The RBA has given fairly strong indications that they won’t use monetary policy to this end, at least not yet, so expectations are instead that they and APRA will look to macroprudential controls such as increased interest rate buffers, and limits on high loan-to-valuation and high debt-to-income ratio lending.

Government stimulus measures will continue to be wound back.

HomeBuilder, a major driving force for the market through the pandemic, has now ended, and smaller state housing incentives may also be retired over the coming months. More broadly, the indirect influence of fiscal latitude will gradually be reduced as governments seek to move their budgets back towards balance.

Low immigration will continue to be a drag.

Restrictions on migration have cut underlying demand for housing by around 100,000 dwellings (nearly 50%) this year, and this is one outage caused by the pandemic that won’t be switched back on overnight.

Even with a vaccinated population, borders will probably be opened gradually with quarantine requirements remaining in place for some or most arrivals. Immigration will recover slowly.

But currently, with the lack of new apartment construction it’s likely we will have a looming undersupply of apartments once our borders are open.

In my chat with Dr. Andrew Wilson as we discuss how despite the doomsayers’ dire predictions our housing markets remained resilient last year, but growth was stifled by lack of consumer sentiment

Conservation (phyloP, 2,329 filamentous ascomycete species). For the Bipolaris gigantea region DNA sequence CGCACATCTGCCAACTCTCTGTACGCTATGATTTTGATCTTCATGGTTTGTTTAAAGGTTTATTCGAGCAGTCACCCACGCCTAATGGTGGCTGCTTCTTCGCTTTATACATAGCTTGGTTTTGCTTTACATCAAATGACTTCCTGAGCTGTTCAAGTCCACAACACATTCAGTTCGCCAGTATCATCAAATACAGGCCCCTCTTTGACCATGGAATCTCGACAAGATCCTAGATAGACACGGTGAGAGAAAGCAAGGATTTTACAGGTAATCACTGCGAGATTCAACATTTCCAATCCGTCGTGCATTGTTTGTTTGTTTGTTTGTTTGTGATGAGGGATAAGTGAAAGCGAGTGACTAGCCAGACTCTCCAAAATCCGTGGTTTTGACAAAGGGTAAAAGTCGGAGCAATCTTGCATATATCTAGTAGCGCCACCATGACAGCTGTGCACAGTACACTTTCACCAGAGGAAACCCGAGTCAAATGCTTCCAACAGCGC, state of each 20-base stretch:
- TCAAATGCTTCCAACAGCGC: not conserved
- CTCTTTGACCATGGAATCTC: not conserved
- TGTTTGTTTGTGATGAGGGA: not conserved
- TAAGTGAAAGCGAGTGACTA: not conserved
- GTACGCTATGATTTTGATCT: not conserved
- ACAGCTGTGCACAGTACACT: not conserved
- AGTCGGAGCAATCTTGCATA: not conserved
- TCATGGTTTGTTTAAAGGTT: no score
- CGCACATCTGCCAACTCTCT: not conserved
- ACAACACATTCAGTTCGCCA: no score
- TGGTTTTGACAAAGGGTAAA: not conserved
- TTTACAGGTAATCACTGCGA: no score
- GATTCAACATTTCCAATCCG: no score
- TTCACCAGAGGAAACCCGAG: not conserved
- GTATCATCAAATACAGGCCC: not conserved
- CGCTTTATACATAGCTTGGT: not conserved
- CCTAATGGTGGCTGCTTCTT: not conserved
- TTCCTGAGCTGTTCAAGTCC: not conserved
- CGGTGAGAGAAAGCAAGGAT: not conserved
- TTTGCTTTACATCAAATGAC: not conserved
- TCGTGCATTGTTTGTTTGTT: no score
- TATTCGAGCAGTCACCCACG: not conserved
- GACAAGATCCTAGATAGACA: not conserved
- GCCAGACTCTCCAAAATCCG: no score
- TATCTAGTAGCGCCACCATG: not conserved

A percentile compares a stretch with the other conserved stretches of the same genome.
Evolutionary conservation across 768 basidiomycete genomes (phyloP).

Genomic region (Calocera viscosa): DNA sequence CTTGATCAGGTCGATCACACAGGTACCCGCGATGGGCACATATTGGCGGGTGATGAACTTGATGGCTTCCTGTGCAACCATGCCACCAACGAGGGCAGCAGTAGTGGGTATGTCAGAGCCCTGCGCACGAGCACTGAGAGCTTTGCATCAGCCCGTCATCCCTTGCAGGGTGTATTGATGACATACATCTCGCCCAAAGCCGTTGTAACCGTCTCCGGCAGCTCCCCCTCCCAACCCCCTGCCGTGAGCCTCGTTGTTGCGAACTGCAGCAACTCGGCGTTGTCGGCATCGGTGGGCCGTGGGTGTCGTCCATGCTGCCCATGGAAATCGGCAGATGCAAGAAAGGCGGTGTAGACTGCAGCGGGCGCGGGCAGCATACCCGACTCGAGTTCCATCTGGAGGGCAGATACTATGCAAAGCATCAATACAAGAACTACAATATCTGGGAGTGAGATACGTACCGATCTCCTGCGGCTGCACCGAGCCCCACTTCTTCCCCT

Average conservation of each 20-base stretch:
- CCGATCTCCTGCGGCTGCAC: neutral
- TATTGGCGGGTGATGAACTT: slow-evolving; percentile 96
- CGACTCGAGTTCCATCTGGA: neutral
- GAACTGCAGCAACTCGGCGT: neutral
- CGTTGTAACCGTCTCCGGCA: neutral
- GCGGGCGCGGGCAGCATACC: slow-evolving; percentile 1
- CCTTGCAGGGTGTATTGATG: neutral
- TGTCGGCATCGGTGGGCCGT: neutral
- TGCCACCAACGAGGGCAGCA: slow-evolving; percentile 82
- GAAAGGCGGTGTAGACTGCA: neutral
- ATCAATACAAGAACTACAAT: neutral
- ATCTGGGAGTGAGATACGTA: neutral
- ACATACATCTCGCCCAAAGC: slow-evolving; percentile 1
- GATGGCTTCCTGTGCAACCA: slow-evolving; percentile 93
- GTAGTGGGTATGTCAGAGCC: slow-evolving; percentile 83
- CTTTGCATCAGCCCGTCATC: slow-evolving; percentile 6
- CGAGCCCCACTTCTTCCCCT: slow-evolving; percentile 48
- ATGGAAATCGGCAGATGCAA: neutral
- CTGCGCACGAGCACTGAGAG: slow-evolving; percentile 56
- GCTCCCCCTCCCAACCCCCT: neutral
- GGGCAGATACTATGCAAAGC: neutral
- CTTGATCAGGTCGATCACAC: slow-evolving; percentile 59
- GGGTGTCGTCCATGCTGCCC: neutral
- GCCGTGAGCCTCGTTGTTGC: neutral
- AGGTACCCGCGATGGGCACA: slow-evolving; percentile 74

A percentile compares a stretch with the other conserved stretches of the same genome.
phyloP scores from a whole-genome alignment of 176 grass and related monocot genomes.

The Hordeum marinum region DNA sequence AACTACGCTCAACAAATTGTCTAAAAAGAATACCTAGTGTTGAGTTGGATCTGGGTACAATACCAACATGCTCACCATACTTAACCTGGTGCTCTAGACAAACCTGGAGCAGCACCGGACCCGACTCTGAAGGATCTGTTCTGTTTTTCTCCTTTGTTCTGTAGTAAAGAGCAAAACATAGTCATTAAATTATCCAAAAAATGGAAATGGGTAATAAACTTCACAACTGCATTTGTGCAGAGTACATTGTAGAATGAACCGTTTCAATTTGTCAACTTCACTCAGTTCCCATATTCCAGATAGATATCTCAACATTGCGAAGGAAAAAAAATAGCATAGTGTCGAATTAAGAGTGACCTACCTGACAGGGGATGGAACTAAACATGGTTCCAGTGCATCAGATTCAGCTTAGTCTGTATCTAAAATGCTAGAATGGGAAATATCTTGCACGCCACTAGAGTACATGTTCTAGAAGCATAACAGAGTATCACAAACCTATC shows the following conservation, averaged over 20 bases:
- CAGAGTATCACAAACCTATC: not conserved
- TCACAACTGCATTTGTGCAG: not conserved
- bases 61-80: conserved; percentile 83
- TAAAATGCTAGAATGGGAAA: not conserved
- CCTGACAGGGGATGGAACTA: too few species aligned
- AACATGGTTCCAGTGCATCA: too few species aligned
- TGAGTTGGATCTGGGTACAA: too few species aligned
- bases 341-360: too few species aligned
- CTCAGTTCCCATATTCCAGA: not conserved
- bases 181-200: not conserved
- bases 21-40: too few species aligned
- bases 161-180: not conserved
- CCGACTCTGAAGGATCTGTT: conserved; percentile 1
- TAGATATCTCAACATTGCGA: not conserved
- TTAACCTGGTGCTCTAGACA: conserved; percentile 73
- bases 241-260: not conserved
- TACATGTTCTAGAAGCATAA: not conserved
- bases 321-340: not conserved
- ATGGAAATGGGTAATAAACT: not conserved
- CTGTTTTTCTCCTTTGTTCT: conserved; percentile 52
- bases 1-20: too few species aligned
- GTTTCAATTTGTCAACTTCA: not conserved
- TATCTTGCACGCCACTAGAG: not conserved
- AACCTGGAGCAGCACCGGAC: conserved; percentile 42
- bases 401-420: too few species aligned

The markets turned in October 2020 and have gone gangbusters over the first half of 2021

Those who heeded the negative nellies lost out, while home buyers and property investors who took a long term view have already enjoyed significant capital growth.

Listen as we discuss how each state government introduced their own set of temporary measures to stabilise the rental markets, prevent evictions and support tenants in hardship.

Rental vacancies in our big capital city CBD’s spiked due to the lack of overseas students, no overseas tourists using Airbnb and decreased local tourism

While rentals initially fell, vacancy rates, especially for houses are now falling and the rental markets are tightening.

Resources:

Watch the Property Insiders Video of this session here

Michael Yardney

Metropole’s Strategic Property Plan – to help both beginning and experienced investors

Guest: Dr. Andrew Wilson, chief economist of My Housing Market

Subscribe to my weekly Property Insider video with Dr. Andrew Wilson here- www.PropertyInsiders.info

Collect your bundle of eBooks and reports- www.PodcastBonus.com.au

Shownotes plus more here: Amazing double-digit growth in property so far this year, with Dr. Andrew Wilson

Some of our favourite quotes from the show:

“When people feel about their jobs, when they feel secure about their financial future and employment, they make big investment decisions like buying homes.” – Michael Yardney

“Our economy over the last year experienced that V-shaped recovery that we all hoped for, but not many of us expected.” – Michael Yardney

“Most successful people fostered accomplishments in their lives by diligently doing things every day, but they also did it by diligently avoiding certain things.” – Michael Yardney